Advocates in Grand Rapids and Lansing launch grassroots campaign targeting the Michigan-based retailer

WASHINGTON—Grassroots advocates in Grand Rapids and Lansing, MI, are launching a campaign today urging Meijer to adopt healthy checkout aisles instead of pushing candy, chips, soda, and other junk foods on its customers and their children. Only 3 percent of the food and drink items offered at checkout by the Grand Rapids-based retailer are healthy, according to a new assessment from the Center for Science in the Public Interest. The nonprofit food watchdog group is providing support for the campaign by sponsoring billboards urging shoppers to “Ask Meijer for #HealthyCheckout.”

On the ground, the campaign is led by the NorthWest Initiative, a nonprofit organization working to strengthen and sustain healthy communities in the Lansing area, and by Jane Kramer, a mom from Bath Township, MI, who has been urging Meijer to improve its checkout aisles. The Ingham County Health Department, Capital Area Health Alliance, Capital Area Food Council, and the local medical practice Reality Meets Science are all members of the task force launching the campaign today.

Meijer, the nation’s seventh largest grocer, lists safety and health among its core values.  “We create a safe shopping experience for our customers and offer products and services to help our customers lead healthier lives,” the company states on its website. Yet CSPI only found a smattering of healthy items, such as bottled water and Cheerios cereal cups, at Meijer checkouts. Unlike most other supermarkets, Meijer promotes 32-ounce plastic cups in its checkout aisles—to fill with Coca-Cola products at soda fountains adjacent to the registers.

“It’s good that Meijer says it wants to help its customers lead healthier lives, but that core value is undermined by what it sells in checkout aisles.”

“It’s good that Meijer says it wants to help its customers lead healthier lives, but that core value is undermined by what it sells in checkout aisles,” said Peggy Vaughn-Payne, executive director of the NorthWest Initiative. “Parents and families have a hard enough time in the supermarket without the promotion of junk food at checkout.”

CSPI purchased two billboards on Interstate 96, one at exit 8 at Walker Avenue and one at exit 31 at U.S. Route 131, both major thoroughfares leading to Meijer headquarters. A third billboard will be on E. Grand River Road where it meets Park Lake Road in East Lansing. All billboards will be up on July 20. The group is also asking its members to sign a petition to Meijer president Rick Keyes and to Tweet at the company, urging it to adopt healthy checkout. Organizers are also planning a Walk for Healthy Checkouts on July 21 at 10:00 a.m. at the Okemos Meijer (or August 25 in case of rain).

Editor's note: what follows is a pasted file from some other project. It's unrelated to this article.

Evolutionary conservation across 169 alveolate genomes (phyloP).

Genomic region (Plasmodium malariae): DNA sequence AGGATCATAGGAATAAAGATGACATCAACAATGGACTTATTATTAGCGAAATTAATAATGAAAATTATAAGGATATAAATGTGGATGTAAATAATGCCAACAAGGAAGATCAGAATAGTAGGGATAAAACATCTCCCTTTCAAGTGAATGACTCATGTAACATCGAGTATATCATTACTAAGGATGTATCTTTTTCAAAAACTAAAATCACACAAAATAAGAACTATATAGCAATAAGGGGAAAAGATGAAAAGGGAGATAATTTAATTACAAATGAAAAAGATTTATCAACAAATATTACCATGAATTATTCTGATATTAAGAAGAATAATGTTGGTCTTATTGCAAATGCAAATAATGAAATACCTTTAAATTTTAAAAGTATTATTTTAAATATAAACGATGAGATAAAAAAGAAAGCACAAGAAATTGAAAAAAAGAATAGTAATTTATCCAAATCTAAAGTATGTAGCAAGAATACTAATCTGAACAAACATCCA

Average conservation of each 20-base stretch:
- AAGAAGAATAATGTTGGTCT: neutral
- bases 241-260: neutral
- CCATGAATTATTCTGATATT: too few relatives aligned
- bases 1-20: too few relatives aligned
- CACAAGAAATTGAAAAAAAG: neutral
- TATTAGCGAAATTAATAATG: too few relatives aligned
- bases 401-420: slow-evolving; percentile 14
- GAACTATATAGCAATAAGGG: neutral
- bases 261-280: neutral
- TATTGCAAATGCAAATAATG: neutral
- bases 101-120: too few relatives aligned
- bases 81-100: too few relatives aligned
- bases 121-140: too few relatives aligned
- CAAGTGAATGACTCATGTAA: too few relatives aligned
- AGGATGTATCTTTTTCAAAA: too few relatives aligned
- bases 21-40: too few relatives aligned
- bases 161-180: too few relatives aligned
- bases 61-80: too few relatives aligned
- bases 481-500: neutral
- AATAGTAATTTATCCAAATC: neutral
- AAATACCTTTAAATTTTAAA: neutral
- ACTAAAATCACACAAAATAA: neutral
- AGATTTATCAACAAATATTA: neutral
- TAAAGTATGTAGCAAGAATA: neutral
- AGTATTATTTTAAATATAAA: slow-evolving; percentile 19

Food and non-food retailers across the country are increasingly shifting the mix of checkout options in a healthier direction, according to CSPI. Aldi announced a plan in 2016 to have healthy checkout aisles at its 1,500 stores; CVS also announced that it would reduce shelf space for soda and junk food to make more room for healthier foods and non-food items. CSPI maintains a Pinterest board of images of healthy checkout and resources for retailers considering checkout changes, and the group has produced a short film highlighting successful healthier checkout initiatives by independent supermarkets in Los Angeles and Utah.

“Customers can choose to avoid the candy and soda aisles, but they cannot avoid checkout. We’re asking Meijer to replace unhealthy food and beverages at checkout with options that support, not undermine, customers’ health,” said Julia McCarthy, CSPI senior policy associate.

“Healthy checkouts would provide a more supportive and convenient family shopping experience,” Kramer said. “Instead of having to navigate countless checkout aisles filled with junk food, we’re asking Meijer to create lanes with healthier options that provide parents with more opportunities to, every once in a while, say ‘yes’ to snacks we can feel good about.”